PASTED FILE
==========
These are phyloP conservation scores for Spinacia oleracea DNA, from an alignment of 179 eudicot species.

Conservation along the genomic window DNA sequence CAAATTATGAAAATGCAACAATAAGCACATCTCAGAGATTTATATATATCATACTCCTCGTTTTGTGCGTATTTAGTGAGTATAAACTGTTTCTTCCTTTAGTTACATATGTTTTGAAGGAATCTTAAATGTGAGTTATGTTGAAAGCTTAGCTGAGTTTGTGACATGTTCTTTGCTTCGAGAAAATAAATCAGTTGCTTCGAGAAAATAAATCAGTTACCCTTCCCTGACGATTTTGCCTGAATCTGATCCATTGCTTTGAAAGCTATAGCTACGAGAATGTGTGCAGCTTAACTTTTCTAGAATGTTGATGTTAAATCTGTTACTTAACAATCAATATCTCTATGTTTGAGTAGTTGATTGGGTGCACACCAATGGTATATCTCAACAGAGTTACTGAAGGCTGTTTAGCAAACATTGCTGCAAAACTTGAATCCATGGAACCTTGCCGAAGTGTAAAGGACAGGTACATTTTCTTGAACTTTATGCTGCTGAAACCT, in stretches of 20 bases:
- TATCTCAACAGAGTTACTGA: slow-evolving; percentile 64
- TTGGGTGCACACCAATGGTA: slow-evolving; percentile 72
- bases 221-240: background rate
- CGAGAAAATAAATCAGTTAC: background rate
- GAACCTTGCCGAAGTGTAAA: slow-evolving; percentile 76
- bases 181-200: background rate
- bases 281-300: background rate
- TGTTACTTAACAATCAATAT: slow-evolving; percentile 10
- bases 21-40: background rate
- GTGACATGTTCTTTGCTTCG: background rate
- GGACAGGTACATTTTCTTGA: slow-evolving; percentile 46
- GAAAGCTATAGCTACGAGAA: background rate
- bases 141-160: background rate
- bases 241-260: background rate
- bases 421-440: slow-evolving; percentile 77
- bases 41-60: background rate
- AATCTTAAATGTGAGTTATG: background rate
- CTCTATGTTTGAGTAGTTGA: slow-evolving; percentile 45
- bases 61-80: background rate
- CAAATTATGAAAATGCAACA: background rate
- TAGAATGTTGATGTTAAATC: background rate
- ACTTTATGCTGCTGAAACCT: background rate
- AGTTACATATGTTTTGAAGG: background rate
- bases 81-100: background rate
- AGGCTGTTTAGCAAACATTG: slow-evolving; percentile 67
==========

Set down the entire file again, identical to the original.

These are phyloP conservation scores for Spinacia oleracea DNA, from an alignment of 179 eudicot species.

Conservation along the genomic window DNA sequence CAAATTATGAAAATGCAACAATAAGCACATCTCAGAGATTTATATATATCATACTCCTCGTTTTGTGCGTATTTAGTGAGTATAAACTGTTTCTTCCTTTAGTTACATATGTTTTGAAGGAATCTTAAATGTGAGTTATGTTGAAAGCTTAGCTGAGTTTGTGACATGTTCTTTGCTTCGAGAAAATAAATCAGTTGCTTCGAGAAAATAAATCAGTTACCCTTCCCTGACGATTTTGCCTGAATCTGATCCATTGCTTTGAAAGCTATAGCTACGAGAATGTGTGCAGCTTAACTTTTCTAGAATGTTGATGTTAAATCTGTTACTTAACAATCAATATCTCTATGTTTGAGTAGTTGATTGGGTGCACACCAATGGTATATCTCAACAGAGTTACTGAAGGCTGTTTAGCAAACATTGCTGCAAAACTTGAATCCATGGAACCTTGCCGAAGTGTAAAGGACAGGTACATTTTCTTGAACTTTATGCTGCTGAAACCT, in stretches of 20 bases:
- TATCTCAACAGAGTTACTGA: slow-evolving; percentile 64
- TTGGGTGCACACCAATGGTA: slow-evolving; percentile 72
- bases 221-240: background rate
- CGAGAAAATAAATCAGTTAC: background rate
- GAACCTTGCCGAAGTGTAAA: slow-evolving; percentile 76
- bases 181-200: background rate
- bases 281-300: background rate
- TGTTACTTAACAATCAATAT: slow-evolving; percentile 10
- bases 21-40: background rate
- GTGACATGTTCTTTGCTTCG: background rate
- GGACAGGTACATTTTCTTGA: slow-evolving; percentile 46
- GAAAGCTATAGCTACGAGAA: background rate
- bases 141-160: background rate
- bases 241-260: background rate
- bases 421-440: slow-evolving; percentile 77
- bases 41-60: background rate
- AATCTTAAATGTGAGTTATG: background rate
- CTCTATGTTTGAGTAGTTGA: slow-evolving; percentile 45
- bases 61-80: background rate
- CAAATTATGAAAATGCAACA: background rate
- TAGAATGTTGATGTTAAATC: background rate
- ACTTTATGCTGCTGAAACCT: background rate
- AGTTACATATGTTTTGAAGG: background rate
- bases 81-100: background rate
- AGGCTGTTTAGCAAACATTG: slow-evolving; percentile 67